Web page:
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Court rules East German union leader should be freed from further jail time


BERLIN -- In a decision effectively nullifying government attempts to bring a prominent East German leader to justice, a court decided yesterday that former union boss Harry Tisch has spent too much time in jail already.

Tisch, 64, former member of the East German Politburo and leader of the Free German Federation of Labor, was sentenced by the court to 18 months in prison for spending $10,000 in union fees on private vacations.

Tisch has spent just over a year in jail, and because he is entitled to serve half the 18-month sentence free on parole, he actually has spent three months too long in jail.

"This clearly proves our point -- this was a political trial by West German authorities trying to get revenge," said Hubert Dreyling, his defense attorney.

Tisch said he would apply for compensation for the extra jail time, and experts believe that he could receive several thousand dollars.

The decision appeared to ruin German attempts to bring about 200 other former East German leaders to trial by pinning economic crimes on them. By successfully using the legal principle that the accused can only be judged by the laws that applied at the time an act was committed, Tisch's defense destroyed the government's hope of putting many Communist officials behind bars.

Several citizens' groups, however, expressed outrage at the Tisch decision. While many Communist Party victims continue to do without compensation, Tisch is free and other top leaders have little to worry about, said Marga Langendorf, head of a union of East German victims.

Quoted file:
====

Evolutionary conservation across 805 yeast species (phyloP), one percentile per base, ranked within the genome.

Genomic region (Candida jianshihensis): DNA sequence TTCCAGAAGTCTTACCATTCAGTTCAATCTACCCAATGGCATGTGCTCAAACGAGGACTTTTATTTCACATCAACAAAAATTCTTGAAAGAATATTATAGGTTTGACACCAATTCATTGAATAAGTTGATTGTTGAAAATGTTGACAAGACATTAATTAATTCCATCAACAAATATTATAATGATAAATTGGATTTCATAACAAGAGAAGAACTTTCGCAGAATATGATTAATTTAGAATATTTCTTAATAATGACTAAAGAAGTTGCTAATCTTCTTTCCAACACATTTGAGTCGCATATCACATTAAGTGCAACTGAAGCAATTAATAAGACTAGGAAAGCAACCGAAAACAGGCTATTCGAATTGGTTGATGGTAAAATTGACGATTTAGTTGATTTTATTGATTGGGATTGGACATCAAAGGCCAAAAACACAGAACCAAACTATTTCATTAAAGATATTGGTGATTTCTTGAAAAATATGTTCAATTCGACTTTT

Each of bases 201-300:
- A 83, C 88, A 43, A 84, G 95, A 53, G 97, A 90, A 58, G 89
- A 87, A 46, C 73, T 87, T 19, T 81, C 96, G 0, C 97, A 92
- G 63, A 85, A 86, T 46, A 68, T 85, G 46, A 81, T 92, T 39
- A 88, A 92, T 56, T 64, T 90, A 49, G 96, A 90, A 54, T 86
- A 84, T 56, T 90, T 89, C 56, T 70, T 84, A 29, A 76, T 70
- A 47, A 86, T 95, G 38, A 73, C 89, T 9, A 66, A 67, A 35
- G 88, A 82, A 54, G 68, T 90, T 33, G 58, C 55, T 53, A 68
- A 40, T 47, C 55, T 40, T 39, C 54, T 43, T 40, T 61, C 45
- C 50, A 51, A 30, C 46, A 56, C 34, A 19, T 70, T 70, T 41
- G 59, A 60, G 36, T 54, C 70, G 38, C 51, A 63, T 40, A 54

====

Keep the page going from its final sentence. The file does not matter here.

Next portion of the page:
Tisch said politicians were pressing for him and others to stand trial because of these calls for revenge.

"I can't be held responsible for what happened in East Germany. They tried to make me into a scapegoat to satisfy media-provoked anger," Tisch said.

The government originally charged Tisch with spending $71 million of union funds on a Communist Party youth festival in 1984 and with having spent $10,000 from the union's till on vacations.

Tisch's lawyers argued, however, that shifting funds from a union to a party youth account may be illegal under Western laws but was not illegal in East Germany, where most property was public property.

Chief Judge Hans-Juergen Herdemerten agreed, and in a preliminary decision last month he released Tisch from pretrial detention. This left only the $10,000 misappropriations charge that resulted in yesterday's 18-month sentence.

Legal experts believe that the case is significant for Eastern Europeans' attempts to bring former Communist rulers to trial. Except for a few people who may have ordered arrests, few broke their countries' criminal laws.

Of the main East German leaders, top leader Erich Honecker is in Moscow, and Erich Mielke, chief of the Stasi secret police, has been declared too sick to stand trial.

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